Mass graves found in north Afghanistan

By Tahir Ikram

ISLAMABAD, Nov 17 (Reuters) - The graves of up to 2,000 Taleban militia apparently killed in fighting with an opposition alliance have been found in Northern Afghanistan, an Afghan news service said on Monday.

Afghan Islamic Press (AIP) said that the commander of a northern anti-Taleban alliance, Abdul Rashid Dostum told the Taleban the graves were found near the town of Shibarghan in the opposition-held north of the country.

AIP quoted Taleban spokesman Abdul Wakil as saying Dostum had offered help by allowing the Taleban militia, which controls two thirds of the country, to airlift the bodies for burial.

The mass graves were found in the capital of Jozjan province, which is controlled by Dostum, AIP said.

The dead, buried in 20 graves, were believed to be among the 3,000 Taleban militia taken prisoners by another faction commander, General Abdul Malik, who was briefly in alliance with the Taleban in May this year.

AIP said Dostum had also offered to release 50 Taleban captives in exchange for two important prisoners being held by Taleban.

Ahmed said the Taleban welcomed the offer and would like the help of international relief agencies in bringing the Taleban bodies from Shibarghan, the agency said.

Ahmed said Dostum's offer was a good gesture towards solution of the Afghan conflict through peaceful means. It gave no further details.

Malik and the Taleban had a brief alliance after Malik rebelled against Dostum, drove him to exile in Turkey and invited the Taleban to take control of Mazar-i-Sharif, the opposition stronghold in northern Afghanistan in May.

The alliance with the Taleban broke down and Malik turned his guns on the militia and drove them from Mazar-i-Sharif in May this year.

Dostum returned in September, regrouped and captured three northern provinces of Balkh, Jozjan and Samangan from Malik forces.

Dostum is in a nominal alliance with Malik but aid workers say it is an uneasy coalition.

The Taleban, who say they are on a mission to create the world's purest Islamic state, control much of the country and the capital, Kabul.

Mass Graves found in Mazar

By Zaheeruddin Abdullah
November 17, 1997

KABUL, Afghanistan (AP) -- On the desert plains of northern Afghanistan, Uzbek warriors uncovered mass graves containing the bodies of an estimated 2,000 men believed to have been Taliban fighters.

In a telephone conversation Monday from his headquarters in northern Afghanistan, Rashid Dostum, a powerful ethnic Uzbek warlord, said he has seen the remains of at least 700 men and he has reports of a further 1,300 bodies buried at several sites.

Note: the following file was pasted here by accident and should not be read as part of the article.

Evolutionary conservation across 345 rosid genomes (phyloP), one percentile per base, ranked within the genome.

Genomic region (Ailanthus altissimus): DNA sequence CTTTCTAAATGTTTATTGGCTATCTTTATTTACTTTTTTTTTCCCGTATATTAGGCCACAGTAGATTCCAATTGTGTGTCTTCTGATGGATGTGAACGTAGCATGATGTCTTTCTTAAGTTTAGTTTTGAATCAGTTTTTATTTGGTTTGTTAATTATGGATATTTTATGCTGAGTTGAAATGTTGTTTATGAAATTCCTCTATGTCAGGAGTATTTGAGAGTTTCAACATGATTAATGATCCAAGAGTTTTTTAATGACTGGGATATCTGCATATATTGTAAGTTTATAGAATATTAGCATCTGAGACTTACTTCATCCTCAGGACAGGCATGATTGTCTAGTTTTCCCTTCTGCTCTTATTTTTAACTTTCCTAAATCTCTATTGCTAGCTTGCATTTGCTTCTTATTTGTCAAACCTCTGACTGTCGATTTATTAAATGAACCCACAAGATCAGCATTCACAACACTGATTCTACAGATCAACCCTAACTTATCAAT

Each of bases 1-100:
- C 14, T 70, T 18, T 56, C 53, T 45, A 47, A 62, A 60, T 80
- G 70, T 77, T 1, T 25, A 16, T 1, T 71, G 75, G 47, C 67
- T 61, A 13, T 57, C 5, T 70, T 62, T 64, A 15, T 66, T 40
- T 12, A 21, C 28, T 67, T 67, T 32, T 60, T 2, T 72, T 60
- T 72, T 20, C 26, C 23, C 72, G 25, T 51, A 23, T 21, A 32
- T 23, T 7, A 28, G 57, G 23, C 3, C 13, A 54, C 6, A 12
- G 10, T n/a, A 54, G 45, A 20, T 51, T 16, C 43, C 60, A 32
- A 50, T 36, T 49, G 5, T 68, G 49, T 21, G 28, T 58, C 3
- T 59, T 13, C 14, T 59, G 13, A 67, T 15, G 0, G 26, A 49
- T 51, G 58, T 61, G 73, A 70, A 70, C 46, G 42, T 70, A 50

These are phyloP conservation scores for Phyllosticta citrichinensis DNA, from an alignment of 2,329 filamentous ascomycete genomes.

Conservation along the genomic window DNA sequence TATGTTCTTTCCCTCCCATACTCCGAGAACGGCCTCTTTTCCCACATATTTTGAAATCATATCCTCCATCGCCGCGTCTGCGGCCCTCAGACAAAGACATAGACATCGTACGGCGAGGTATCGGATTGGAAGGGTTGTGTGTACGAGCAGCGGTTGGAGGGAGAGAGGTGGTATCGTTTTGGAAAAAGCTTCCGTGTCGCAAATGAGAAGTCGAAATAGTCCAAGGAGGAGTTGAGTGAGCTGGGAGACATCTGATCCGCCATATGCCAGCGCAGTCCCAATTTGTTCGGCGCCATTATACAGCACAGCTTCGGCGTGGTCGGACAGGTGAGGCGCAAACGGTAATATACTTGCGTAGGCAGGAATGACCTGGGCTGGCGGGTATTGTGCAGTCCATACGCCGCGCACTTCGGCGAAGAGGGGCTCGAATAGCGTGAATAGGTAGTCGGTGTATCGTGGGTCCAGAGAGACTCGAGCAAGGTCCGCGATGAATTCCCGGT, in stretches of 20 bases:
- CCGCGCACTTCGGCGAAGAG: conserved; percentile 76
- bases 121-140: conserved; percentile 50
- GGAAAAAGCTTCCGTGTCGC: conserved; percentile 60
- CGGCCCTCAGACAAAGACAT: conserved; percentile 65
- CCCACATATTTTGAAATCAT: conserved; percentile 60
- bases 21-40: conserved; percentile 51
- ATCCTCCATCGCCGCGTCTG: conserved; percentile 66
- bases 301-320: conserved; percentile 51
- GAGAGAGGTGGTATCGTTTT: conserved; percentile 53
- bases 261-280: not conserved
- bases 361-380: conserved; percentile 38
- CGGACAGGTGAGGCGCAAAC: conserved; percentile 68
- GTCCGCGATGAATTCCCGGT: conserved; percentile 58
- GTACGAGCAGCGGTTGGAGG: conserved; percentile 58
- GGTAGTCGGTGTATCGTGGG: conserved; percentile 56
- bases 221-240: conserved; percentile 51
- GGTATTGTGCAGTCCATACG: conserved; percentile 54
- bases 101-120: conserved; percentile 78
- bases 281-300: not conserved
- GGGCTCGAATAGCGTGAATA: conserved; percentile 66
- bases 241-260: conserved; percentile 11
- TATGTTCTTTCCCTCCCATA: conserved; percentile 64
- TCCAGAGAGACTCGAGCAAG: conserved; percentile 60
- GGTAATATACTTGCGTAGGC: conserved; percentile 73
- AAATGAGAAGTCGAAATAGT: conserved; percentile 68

The graves contain the bodies of men killed last May when the Taliban was invited into the northern stronghold of Mazar-e-Sharif by his adversary Malik Pahlawan, Dostum told The Associated Press.

At that time, the Taliban were trying to consolidate their hold on northern Afghanistan.

But before they could, Pahlawan and his Shiite Muslim allies turned their guns on the Taliban. At the end of a fierce 18-hour battle, hundreds of Taliban fighters were killed, trapped in a city they didn't know by heavily armed enemies with rocket launchers, mortars and short-range missiles.

Afterwards, aid groups collected more than 300 bodies from the streets of Mazar-e-Sharif, 180 miles north of Kabul.

Thousands of Taliban fighters were taken prisoner.

Dostum, who fled to Turkey during Pahlawan's takeover of the north, returned home in September. There have been reports of fighting between Dostum's supporters and men loyal to Pahlawan.

Dostum said there were several graves in the vast desert area in his home province of Jozjan, 90 miles east of Mazar-e-Sharif. Scores of bodies were discovered stuffed into nine wells, he said.

``Myself, I have seen one site with 300 bodies and another with 400 bodies,'' Dostum said. ``They were killed by Malik without any trial. They were executed.''

Dostum said he ordered a search after receiving reports from at least four people who claimed to have witnessed mass killings.

The Taliban are opposed by a northern-based alliance that includes Afghanistan's former military chief Ahmed Shah Massood as well Dostum, Shiite Muslims, Tajiks and Ismaili Muslims.

Lately, Dostum has been making overtures to the Taliban. Several weeks ago he released 200 prisoners as a gesture of good will and he allowed Taliban aircraft to fly into his stronghold at Shebergan, 40 miles west of Mazar-e-Sharif, to pick up the bodies.

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